This is sickening, and I cannot believe they would even consider it!
U.S. National - AP
Wis. Considers Legalizing Cat Hunting
Tue Apr 12, 4:48 PM ET U.S. National - AP
By The Associated Press
MADISON, Wis. - Feline lovers holding pictures of cats, clutching stuffed animals and wearing whiskers faced-off against hundreds of hunters at meetings around Wisconsin to voice their opinion on whether to legalize cat hunting.
Residents in 72 counties were asked whether free-roaming cats â€” including any domestic cat that isn't under the owner's direct control or any cat without a collar â€” should be listed as an unprotected species. If listed as so, the cats could be hunted.
The proposal was one of several dozen included in a spring vote on hunting and fishing issues held by the Wisconsin Conservation Congress. The results, only advisory, get forwarded to the state Natural Resources Board.
Statewide results were expected Tuesday.
La Crosse firefighter Mark Smith, 48, helped spearhead the cat-hunting proposal. He wants Wisconsin to declare free-roaming wild cats an unprotected species, just like skunks or gophers. Anyone with a small-game license could shoot the cats at will.
At least two other upper Midwestern states, South Dakota and Minnesota, allow wild cats to be shot â€” and have for decades. Minnesota defines a wild, or feral, cat as one with no collar that does not show friendly behavior, said Kevin Kyle with that state's Department of Natural Resources.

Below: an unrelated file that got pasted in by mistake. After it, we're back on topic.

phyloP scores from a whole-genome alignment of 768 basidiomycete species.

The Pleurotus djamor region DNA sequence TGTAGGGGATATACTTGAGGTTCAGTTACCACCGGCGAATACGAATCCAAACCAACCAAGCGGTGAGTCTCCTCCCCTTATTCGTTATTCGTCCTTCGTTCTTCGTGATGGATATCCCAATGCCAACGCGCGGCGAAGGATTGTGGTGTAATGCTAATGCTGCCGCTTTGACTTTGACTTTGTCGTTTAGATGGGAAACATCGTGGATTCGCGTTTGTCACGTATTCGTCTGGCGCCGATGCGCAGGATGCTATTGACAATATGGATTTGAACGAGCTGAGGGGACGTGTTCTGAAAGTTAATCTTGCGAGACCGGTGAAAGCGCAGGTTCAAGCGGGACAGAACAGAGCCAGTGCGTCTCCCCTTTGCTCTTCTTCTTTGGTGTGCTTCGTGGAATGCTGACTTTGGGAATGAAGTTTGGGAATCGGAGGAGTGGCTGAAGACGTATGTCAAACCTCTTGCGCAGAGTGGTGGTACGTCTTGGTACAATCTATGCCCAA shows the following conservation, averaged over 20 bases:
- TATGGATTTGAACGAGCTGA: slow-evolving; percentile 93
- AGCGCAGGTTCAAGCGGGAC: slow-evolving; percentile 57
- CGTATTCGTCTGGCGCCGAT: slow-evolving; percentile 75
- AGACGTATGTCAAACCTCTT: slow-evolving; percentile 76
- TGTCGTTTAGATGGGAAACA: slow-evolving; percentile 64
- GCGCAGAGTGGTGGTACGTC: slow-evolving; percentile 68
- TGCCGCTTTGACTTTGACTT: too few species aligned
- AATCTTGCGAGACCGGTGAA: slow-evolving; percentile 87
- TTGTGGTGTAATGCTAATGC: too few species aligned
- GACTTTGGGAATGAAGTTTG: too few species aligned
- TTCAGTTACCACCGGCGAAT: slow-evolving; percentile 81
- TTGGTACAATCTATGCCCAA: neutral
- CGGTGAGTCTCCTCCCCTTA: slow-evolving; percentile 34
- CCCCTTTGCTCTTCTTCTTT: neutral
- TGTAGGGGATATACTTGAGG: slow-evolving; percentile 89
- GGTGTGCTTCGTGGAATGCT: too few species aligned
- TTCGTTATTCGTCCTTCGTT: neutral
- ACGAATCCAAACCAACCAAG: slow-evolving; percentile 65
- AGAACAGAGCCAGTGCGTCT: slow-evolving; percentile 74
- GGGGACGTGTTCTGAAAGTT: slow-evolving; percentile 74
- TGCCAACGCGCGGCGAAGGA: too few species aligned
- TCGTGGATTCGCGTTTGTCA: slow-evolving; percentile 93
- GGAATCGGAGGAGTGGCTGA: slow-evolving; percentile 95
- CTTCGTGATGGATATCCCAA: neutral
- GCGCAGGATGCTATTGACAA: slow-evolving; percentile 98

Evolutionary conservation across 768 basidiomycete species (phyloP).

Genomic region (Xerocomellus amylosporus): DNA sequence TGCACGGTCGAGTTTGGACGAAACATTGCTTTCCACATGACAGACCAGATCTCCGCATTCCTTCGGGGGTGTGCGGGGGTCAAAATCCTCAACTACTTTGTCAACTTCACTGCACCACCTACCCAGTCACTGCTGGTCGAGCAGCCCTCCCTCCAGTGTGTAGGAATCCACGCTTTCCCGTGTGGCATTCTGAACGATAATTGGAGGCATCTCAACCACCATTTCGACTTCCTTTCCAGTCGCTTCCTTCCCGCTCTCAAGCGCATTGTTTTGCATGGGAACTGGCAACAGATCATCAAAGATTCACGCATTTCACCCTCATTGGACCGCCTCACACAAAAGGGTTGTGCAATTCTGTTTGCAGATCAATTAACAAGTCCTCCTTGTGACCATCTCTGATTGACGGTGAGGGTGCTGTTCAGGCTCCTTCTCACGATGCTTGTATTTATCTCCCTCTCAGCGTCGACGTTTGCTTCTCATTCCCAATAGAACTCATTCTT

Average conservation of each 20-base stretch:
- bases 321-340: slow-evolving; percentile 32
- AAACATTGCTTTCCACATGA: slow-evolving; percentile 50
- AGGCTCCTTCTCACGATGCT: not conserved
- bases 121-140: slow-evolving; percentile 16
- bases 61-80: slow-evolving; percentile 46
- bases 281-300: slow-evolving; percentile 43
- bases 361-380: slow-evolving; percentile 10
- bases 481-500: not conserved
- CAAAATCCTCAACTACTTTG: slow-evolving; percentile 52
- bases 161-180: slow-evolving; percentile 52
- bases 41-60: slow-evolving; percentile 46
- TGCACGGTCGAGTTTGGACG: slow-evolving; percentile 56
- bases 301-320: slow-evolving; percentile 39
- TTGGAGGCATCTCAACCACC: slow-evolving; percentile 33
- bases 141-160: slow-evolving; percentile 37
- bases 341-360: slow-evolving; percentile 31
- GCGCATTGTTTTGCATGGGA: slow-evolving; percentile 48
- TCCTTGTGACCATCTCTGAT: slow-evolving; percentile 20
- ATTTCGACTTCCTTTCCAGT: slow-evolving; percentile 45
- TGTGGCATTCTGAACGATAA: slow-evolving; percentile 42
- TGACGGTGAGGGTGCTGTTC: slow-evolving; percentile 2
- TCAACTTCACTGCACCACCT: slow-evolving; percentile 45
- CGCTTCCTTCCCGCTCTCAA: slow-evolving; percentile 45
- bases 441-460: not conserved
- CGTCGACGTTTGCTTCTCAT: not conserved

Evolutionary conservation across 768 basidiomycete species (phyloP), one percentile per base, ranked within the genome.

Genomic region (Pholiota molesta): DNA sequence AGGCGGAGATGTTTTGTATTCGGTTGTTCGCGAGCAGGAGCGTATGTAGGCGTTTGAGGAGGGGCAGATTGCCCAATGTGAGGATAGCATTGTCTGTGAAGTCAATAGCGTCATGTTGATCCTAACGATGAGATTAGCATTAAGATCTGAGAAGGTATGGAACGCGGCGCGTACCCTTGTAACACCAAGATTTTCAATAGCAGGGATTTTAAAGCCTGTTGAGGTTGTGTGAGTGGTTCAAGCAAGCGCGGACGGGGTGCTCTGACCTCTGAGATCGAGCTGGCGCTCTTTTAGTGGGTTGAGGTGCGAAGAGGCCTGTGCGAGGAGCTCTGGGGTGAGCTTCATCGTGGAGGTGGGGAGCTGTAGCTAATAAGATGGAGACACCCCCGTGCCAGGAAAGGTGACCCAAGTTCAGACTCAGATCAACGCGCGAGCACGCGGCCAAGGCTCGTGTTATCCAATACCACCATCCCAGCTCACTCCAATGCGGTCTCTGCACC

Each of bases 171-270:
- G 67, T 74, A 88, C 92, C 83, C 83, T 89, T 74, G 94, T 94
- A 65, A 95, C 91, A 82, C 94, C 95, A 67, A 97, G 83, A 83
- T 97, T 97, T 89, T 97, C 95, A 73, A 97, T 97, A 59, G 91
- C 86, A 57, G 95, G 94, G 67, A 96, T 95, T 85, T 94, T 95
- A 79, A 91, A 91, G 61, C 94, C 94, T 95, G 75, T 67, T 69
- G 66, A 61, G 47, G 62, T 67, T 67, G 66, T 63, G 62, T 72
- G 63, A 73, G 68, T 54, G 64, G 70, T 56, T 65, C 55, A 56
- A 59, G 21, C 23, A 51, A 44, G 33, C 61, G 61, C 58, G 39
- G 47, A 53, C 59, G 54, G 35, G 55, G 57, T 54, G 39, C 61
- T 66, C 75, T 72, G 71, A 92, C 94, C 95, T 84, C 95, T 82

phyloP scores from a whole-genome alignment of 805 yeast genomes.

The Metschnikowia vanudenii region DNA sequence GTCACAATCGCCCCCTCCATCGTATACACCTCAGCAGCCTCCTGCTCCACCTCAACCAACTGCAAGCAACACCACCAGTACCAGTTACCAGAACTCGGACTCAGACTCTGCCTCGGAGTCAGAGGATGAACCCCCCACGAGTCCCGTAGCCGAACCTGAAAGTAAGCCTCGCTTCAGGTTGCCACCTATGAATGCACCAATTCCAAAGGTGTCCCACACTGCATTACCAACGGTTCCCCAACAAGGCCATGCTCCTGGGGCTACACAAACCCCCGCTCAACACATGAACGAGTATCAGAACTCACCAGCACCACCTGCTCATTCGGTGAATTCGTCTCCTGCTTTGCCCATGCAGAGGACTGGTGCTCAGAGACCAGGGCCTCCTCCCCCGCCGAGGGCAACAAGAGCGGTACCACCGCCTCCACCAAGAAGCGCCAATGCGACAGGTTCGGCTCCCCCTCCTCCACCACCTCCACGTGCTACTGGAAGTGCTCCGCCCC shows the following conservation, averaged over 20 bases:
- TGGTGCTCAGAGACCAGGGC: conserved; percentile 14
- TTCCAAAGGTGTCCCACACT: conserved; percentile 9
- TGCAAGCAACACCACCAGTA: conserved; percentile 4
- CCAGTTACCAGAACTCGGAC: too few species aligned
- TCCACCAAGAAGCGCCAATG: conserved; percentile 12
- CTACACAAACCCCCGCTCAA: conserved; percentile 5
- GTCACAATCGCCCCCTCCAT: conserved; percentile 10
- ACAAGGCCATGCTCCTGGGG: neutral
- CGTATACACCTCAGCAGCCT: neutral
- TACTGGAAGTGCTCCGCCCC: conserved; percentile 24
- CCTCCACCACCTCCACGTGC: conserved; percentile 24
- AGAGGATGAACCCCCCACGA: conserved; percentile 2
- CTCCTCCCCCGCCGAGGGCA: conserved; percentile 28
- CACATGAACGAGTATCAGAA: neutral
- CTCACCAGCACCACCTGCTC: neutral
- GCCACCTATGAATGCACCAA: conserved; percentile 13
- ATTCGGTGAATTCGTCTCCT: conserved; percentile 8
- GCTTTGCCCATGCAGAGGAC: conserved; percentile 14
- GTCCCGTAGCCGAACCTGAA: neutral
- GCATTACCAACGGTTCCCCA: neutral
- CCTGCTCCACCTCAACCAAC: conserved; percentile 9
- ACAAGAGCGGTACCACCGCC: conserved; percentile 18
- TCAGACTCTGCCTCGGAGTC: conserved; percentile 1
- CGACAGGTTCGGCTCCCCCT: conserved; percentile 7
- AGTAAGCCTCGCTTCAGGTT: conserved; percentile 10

Every year in Wisconsin alone, an estimated 2 million wild cats kill 47 million to 139 million songbirds, according to state officials. Despite the astounding numbers, Smith's plan has been met with fierce opposition from cat lovers.
Critics of Smith's idea organized Wisconsin Cat-Action Team and developed a Web site â€” dontshootthecat.com. Some argue it is better to trap wild cats, spay or neuter them, before releasing them.
In Madison, about 1,200 people attended the Monday evening meeting at the Alliant Center â€” more than the 250 or so in a typical year, but less than the 3,000 or so who took part in a debate in 2000 over whether to allow hunters to shoot mourning doves.
One of the attendees was Katy Francis, who wore cat ears, whiskers, a cat nose and a sign that read, "Too Cute to Kill." For Francis, "The cat hunting thing brought me out because it was very extreme."